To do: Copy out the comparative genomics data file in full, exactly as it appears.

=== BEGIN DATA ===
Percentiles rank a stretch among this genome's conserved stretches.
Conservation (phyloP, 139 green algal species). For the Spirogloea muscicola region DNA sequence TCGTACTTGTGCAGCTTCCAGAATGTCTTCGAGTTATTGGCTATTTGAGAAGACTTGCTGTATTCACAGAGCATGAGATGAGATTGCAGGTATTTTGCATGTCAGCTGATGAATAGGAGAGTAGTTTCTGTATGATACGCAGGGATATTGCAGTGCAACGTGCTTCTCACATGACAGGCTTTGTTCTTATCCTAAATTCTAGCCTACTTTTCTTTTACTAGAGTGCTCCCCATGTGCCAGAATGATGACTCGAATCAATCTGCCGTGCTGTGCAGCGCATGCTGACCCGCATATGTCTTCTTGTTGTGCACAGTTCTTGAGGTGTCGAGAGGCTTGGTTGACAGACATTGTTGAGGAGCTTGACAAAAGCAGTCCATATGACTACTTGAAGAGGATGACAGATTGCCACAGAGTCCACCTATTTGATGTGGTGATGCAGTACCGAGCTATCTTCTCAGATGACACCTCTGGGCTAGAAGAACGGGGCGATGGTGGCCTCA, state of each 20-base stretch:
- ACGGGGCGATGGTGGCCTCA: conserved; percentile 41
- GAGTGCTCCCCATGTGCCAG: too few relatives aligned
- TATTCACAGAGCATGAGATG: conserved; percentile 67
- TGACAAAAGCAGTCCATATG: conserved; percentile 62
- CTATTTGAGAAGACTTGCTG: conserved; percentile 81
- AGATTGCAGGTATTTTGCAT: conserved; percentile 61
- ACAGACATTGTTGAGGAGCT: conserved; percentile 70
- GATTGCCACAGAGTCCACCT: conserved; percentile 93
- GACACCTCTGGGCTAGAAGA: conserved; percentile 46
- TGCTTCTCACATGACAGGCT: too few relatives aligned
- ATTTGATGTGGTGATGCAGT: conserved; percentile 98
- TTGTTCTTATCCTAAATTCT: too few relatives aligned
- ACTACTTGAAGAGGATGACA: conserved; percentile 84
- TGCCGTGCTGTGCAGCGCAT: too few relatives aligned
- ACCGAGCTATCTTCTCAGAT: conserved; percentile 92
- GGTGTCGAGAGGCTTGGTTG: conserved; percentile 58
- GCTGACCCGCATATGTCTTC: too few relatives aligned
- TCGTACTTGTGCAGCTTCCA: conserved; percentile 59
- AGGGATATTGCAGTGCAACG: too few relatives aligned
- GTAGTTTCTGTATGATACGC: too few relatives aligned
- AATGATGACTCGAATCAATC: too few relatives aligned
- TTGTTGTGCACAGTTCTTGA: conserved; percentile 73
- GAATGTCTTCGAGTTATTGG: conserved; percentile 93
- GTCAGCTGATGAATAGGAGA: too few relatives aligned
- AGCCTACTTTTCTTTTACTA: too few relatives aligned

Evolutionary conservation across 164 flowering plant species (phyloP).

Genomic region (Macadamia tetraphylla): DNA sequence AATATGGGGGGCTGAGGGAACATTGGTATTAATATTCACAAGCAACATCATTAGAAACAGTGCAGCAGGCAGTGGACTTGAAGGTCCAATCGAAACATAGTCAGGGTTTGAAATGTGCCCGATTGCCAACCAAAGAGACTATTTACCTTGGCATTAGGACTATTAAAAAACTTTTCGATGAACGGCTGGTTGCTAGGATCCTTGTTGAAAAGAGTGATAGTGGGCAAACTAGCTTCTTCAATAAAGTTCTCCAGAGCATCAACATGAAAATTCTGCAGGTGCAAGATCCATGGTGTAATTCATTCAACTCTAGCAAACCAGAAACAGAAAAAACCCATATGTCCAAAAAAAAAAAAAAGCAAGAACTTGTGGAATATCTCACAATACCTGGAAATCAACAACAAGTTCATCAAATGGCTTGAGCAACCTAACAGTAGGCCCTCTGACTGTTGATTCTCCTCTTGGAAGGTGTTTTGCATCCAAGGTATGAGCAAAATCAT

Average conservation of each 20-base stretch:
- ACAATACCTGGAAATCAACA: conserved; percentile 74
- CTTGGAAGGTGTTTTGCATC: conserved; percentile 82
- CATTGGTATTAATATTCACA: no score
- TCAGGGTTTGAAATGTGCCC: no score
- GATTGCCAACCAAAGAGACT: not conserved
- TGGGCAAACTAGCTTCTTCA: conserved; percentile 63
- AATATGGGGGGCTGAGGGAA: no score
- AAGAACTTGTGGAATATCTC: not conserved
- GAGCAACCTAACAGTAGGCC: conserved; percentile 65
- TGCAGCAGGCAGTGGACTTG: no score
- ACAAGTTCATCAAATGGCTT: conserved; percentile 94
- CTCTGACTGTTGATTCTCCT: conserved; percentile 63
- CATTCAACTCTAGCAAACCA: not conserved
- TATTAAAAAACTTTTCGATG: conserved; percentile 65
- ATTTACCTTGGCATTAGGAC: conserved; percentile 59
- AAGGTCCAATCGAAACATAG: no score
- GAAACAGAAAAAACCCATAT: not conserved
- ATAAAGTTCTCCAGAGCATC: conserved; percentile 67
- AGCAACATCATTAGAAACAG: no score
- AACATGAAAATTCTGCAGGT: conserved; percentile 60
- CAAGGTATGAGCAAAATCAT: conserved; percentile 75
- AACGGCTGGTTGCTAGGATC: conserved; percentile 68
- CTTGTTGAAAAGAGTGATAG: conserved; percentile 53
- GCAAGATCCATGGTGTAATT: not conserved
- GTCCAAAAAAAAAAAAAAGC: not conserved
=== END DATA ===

Percentiles rank a stretch among this genome's conserved stretches.
Conservation (phyloP, 139 green algal species). For the Spirogloea muscicola region DNA sequence TCGTACTTGTGCAGCTTCCAGAATGTCTTCGAGTTATTGGCTATTTGAGAAGACTTGCTGTATTCACAGAGCATGAGATGAGATTGCAGGTATTTTGCATGTCAGCTGATGAATAGGAGAGTAGTTTCTGTATGATACGCAGGGATATTGCAGTGCAACGTGCTTCTCACATGACAGGCTTTGTTCTTATCCTAAATTCTAGCCTACTTTTCTTTTACTAGAGTGCTCCCCATGTGCCAGAATGATGACTCGAATCAATCTGCCGTGCTGTGCAGCGCATGCTGACCCGCATATGTCTTCTTGTTGTGCACAGTTCTTGAGGTGTCGAGAGGCTTGGTTGACAGACATTGTTGAGGAGCTTGACAAAAGCAGTCCATATGACTACTTGAAGAGGATGACAGATTGCCACAGAGTCCACCTATTTGATGTGGTGATGCAGTACCGAGCTATCTTCTCAGATGACACCTCTGGGCTAGAAGAACGGGGCGATGGTGGCCTCA, state of each 20-base stretch:
- ACGGGGCGATGGTGGCCTCA: conserved; percentile 41
- GAGTGCTCCCCATGTGCCAG: too few relatives aligned
- TATTCACAGAGCATGAGATG: conserved; percentile 67
- TGACAAAAGCAGTCCATATG: conserved; percentile 62
- CTATTTGAGAAGACTTGCTG: conserved; percentile 81
- AGATTGCAGGTATTTTGCAT: conserved; percentile 61
- ACAGACATTGTTGAGGAGCT: conserved; percentile 70
- GATTGCCACAGAGTCCACCT: conserved; percentile 93
- GACACCTCTGGGCTAGAAGA: conserved; percentile 46
- TGCTTCTCACATGACAGGCT: too few relatives aligned
- ATTTGATGTGGTGATGCAGT: conserved; percentile 98
- TTGTTCTTATCCTAAATTCT: too few relatives aligned
- ACTACTTGAAGAGGATGACA: conserved; percentile 84
- TGCCGTGCTGTGCAGCGCAT: too few relatives aligned
- ACCGAGCTATCTTCTCAGAT: conserved; percentile 92
- GGTGTCGAGAGGCTTGGTTG: conserved; percentile 58
- GCTGACCCGCATATGTCTTC: too few relatives aligned
- TCGTACTTGTGCAGCTTCCA: conserved; percentile 59
- AGGGATATTGCAGTGCAACG: too few relatives aligned
- GTAGTTTCTGTATGATACGC: too few relatives aligned
- AATGATGACTCGAATCAATC: too few relatives aligned
- TTGTTGTGCACAGTTCTTGA: conserved; percentile 73
- GAATGTCTTCGAGTTATTGG: conserved; percentile 93
- GTCAGCTGATGAATAGGAGA: too few relatives aligned
- AGCCTACTTTTCTTTTACTA: too few relatives aligned

Evolutionary conservation across 164 flowering plant species (phyloP).

Genomic region (Macadamia tetraphylla): DNA sequence AATATGGGGGGCTGAGGGAACATTGGTATTAATATTCACAAGCAACATCATTAGAAACAGTGCAGCAGGCAGTGGACTTGAAGGTCCAATCGAAACATAGTCAGGGTTTGAAATGTGCCCGATTGCCAACCAAAGAGACTATTTACCTTGGCATTAGGACTATTAAAAAACTTTTCGATGAACGGCTGGTTGCTAGGATCCTTGTTGAAAAGAGTGATAGTGGGCAAACTAGCTTCTTCAATAAAGTTCTCCAGAGCATCAACATGAAAATTCTGCAGGTGCAAGATCCATGGTGTAATTCATTCAACTCTAGCAAACCAGAAACAGAAAAAACCCATATGTCCAAAAAAAAAAAAAAGCAAGAACTTGTGGAATATCTCACAATACCTGGAAATCAACAACAAGTTCATCAAATGGCTTGAGCAACCTAACAGTAGGCCCTCTGACTGTTGATTCTCCTCTTGGAAGGTGTTTTGCATCCAAGGTATGAGCAAAATCAT

Average conservation of each 20-base stretch:
- ACAATACCTGGAAATCAACA: conserved; percentile 74
- CTTGGAAGGTGTTTTGCATC: conserved; percentile 82
- CATTGGTATTAATATTCACA: no score
- TCAGGGTTTGAAATGTGCCC: no score
- GATTGCCAACCAAAGAGACT: not conserved
- TGGGCAAACTAGCTTCTTCA: conserved; percentile 63
- AATATGGGGGGCTGAGGGAA: no score
- AAGAACTTGTGGAATATCTC: not conserved
- GAGCAACCTAACAGTAGGCC: conserved; percentile 65
- TGCAGCAGGCAGTGGACTTG: no score
- ACAAGTTCATCAAATGGCTT: conserved; percentile 94
- CTCTGACTGTTGATTCTCCT: conserved; percentile 63
- CATTCAACTCTAGCAAACCA: not conserved
- TATTAAAAAACTTTTCGATG: conserved; percentile 65
- ATTTACCTTGGCATTAGGAC: conserved; percentile 59
- AAGGTCCAATCGAAACATAG: no score
- GAAACAGAAAAAACCCATAT: not conserved
- ATAAAGTTCTCCAGAGCATC: conserved; percentile 67
- AGCAACATCATTAGAAACAG: no score
- AACATGAAAATTCTGCAGGT: conserved; percentile 60
- CAAGGTATGAGCAAAATCAT: conserved; percentile 75
- AACGGCTGGTTGCTAGGATC: conserved; percentile 68
- CTTGTTGAAAAGAGTGATAG: conserved; percentile 53
- GCAAGATCCATGGTGTAATT: not conserved
- GTCCAAAAAAAAAAAAAAGC: not conserved